The anti-troll mob is joined by nincompoop Tamar Loves Grandes, who, in “The 18 Types of Internet Trolls,” claims many troll-types exist, all of whom are are small-minded, cowardly, mean-spirited, semi-professional smart-asses who go on the web to make belittling comments or insult people they don’t even know. Her malicious attack piece appeared in Smosh.com, which features articles that have numbers in the titles, such as “20 Funniest Tweets by Cartoon Characters,” and “7 Most Offensive Disney Characters.” Even though I had never heard of this site before today when I found, it, I’m now officially boycotting it. Besides, that name—Tamar Loves Grandes—oh,come on! Give me a break! That’s as made-up a name as Ishmael. So, who’s hiding behind the web’s anonymity NOW! 18 Types of Internet Trolls
This College Humor skit presents yet another defamatory portrayal of the poor maligned troll. But then—it’s “college humor,” isn’t it, so what would you expect. Consider the audience it is intended for. College students are callow and tasteless; they’ll laugh at anything, no matter how cruel. Watch and see how it makes trolls out to be completely unreasonable, vitriolic, gratuitously offensive, subhuman entities . . . .
And watch this! Or listen, actually.
This young woman does not give trolls the respect they deserve. But who is she, anyway, to talk! In fact, just listen to her. She can barely talk at all: Click here
So, you must see now how pervasive are the ignorance about and prejudice against trolls. Trolls are just people who make their views known, whether anyone asked to hear them or not. Now I announce proudly who I am. I am a troll.
Ich bin ein troll!
I have now made my views about trolls known. If you read this far, you must have wanted to hear them.
But now, if you will please excuse me. I am experiencing an uncontrollable urge. I am feeling a bit sarcastic. The time has come—the time to insult someone electronically. Watch out! Ad hominem, guilt by association, veiled threat, false analogy, begging the question, post hoc fallacy, non sequitur, false dilemma, hasty generalization, oversimplification, straw man . . . here I come! My moment to flame!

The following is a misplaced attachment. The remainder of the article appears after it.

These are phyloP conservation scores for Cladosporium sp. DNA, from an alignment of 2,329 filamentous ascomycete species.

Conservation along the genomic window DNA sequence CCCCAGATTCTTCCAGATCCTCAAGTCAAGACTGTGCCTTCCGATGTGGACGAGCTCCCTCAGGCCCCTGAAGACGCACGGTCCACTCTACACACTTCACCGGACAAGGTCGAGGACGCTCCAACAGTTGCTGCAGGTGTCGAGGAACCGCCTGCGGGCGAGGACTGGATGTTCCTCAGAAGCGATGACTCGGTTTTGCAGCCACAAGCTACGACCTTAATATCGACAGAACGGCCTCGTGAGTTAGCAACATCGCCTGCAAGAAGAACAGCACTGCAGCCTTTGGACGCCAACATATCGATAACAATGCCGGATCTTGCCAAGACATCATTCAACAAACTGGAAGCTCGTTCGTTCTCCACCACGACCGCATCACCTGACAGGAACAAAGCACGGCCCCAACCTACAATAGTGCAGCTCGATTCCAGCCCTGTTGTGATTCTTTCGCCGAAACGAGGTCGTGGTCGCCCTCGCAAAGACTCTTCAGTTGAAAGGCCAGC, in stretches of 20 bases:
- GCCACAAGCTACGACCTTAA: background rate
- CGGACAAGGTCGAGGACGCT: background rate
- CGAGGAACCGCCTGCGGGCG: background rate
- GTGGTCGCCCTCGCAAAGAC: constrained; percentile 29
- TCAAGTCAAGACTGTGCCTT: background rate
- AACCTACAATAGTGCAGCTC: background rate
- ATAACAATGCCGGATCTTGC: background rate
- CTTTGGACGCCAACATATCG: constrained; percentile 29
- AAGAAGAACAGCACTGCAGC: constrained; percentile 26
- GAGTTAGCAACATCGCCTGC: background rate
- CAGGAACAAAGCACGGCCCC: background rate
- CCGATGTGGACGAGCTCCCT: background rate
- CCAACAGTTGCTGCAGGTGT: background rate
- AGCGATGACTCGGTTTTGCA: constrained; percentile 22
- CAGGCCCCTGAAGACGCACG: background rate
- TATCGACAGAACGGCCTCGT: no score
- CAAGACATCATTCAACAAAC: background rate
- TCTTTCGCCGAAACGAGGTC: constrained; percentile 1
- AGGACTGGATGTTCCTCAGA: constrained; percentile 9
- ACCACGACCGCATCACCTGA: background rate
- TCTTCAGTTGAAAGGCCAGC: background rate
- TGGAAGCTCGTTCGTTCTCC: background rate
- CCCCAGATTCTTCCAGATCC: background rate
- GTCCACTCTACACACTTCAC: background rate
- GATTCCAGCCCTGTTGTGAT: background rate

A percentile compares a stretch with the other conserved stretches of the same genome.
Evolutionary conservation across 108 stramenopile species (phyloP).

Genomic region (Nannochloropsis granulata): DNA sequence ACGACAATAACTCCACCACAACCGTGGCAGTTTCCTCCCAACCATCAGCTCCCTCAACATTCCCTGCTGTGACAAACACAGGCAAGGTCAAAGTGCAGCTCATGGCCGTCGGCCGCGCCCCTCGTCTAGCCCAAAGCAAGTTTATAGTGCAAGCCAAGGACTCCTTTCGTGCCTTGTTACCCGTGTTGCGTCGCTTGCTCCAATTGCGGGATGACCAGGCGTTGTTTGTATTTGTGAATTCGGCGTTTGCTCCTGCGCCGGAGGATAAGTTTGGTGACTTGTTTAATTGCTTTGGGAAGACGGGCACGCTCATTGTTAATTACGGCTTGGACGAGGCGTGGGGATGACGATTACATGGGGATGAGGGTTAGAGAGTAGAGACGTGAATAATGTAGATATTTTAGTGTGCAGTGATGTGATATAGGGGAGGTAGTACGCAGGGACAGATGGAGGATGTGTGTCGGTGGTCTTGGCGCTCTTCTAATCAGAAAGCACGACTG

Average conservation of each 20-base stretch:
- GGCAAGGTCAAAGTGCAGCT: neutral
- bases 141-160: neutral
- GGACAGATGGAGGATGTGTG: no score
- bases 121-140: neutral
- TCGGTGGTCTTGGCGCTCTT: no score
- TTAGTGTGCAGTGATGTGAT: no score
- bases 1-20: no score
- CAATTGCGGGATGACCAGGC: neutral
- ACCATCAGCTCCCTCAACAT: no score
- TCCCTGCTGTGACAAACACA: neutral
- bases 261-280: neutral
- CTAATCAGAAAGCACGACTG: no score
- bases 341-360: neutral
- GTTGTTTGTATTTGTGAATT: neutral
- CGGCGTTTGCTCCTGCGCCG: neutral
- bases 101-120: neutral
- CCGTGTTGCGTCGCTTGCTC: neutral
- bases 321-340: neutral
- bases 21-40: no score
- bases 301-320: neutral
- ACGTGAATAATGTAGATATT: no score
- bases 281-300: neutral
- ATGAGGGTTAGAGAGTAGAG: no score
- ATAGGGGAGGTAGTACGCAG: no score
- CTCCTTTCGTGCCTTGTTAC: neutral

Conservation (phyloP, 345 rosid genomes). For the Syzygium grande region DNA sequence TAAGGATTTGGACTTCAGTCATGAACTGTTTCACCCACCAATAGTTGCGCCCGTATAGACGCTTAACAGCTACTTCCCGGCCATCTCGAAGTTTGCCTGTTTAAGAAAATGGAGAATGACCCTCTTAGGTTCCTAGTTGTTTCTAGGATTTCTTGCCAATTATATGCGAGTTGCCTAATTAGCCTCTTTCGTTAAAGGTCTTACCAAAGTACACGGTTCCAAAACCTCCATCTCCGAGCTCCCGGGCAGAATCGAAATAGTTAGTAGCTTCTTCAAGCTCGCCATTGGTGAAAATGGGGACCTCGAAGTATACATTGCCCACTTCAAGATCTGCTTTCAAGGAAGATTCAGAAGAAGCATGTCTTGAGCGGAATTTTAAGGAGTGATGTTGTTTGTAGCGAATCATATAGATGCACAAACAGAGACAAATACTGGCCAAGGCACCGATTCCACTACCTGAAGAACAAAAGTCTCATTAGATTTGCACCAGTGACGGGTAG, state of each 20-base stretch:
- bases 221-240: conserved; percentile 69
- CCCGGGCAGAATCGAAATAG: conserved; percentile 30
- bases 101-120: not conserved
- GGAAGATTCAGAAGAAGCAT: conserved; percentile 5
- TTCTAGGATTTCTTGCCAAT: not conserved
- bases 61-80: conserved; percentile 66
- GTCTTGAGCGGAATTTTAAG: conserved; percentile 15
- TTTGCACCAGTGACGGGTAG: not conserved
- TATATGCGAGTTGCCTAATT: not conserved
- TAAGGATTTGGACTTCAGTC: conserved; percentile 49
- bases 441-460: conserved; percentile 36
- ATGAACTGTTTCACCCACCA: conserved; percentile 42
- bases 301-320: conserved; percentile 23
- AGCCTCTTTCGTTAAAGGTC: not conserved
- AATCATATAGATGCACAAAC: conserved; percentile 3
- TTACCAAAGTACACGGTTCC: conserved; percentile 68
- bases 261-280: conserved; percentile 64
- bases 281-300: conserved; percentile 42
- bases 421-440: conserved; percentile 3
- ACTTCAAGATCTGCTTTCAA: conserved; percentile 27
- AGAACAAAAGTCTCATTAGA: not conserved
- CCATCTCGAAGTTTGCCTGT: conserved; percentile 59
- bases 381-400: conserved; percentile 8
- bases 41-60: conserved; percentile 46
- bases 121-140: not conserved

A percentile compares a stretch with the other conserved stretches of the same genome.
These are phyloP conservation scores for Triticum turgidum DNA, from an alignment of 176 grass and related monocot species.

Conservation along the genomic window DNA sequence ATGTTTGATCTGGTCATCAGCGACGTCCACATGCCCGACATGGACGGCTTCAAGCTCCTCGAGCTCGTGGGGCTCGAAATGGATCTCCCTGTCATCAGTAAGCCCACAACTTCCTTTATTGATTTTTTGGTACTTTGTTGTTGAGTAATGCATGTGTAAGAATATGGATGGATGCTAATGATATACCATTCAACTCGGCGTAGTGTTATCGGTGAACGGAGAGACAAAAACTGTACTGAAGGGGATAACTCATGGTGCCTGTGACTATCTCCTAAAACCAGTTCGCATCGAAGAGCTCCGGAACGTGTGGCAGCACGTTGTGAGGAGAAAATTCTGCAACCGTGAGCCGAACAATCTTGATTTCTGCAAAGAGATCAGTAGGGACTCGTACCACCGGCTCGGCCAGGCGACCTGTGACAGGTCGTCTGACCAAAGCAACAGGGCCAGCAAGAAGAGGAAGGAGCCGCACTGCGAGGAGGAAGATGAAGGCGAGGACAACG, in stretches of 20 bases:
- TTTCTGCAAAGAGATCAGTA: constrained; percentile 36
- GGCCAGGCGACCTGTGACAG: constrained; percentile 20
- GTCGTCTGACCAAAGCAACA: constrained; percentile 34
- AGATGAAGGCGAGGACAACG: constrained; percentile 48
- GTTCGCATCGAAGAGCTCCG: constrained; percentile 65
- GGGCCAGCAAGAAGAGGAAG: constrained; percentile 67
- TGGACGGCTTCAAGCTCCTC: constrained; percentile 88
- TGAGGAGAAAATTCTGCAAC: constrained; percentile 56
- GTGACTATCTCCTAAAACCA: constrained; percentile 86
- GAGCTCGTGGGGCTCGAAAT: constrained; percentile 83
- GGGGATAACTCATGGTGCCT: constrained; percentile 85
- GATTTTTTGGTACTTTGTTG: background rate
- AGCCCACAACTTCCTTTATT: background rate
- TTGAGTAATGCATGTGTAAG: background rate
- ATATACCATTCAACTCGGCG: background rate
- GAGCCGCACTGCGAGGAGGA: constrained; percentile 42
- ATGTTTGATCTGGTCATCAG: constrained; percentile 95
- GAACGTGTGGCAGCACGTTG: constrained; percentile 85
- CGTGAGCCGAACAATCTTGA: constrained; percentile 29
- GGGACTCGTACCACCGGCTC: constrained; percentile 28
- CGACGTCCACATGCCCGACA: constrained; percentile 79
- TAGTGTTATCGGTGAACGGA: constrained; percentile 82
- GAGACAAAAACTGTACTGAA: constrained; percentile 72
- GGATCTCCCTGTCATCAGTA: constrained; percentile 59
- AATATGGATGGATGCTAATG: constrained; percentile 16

To wrap up, Ishmael was a screen name. At least he didn’t say, “Call me Starbuck,” the chief mate on the Pequod. Then he would have been impersonating an officer. That’s a big deal. So, please accord me the same courtesy. Call me (!!!_x_110%)=? I guarantee I am not impersonating anyone, least of all an officer or a purveyor of caffeine. So call me that. Or else I’ll leave baffling statements on the comments section of your blog, like “F*CK YOU AND YOUR DOG, FISHFACE”
And see you next Saturday morning at the snark fest, my troll people, under the Fuller Warren Bridge!
August’s List: Recently published music videos, edited by Farinelli. Watch & listen
Smart Ass Cripple: Expressing pain through sarcasm since 2010, by Mike Ervin. Read
Panned Review: Film reviews by Jacob Lusk. Read
Calvin’s Story: Epilepsy & beyond: a mother’s journal, by Christy Shake. Read
Maggie World, Normalizing the abnormal, by Sally Coghlan McDonald. Read
On the Blink: Considering how my light is spent, by Emily Michael. Read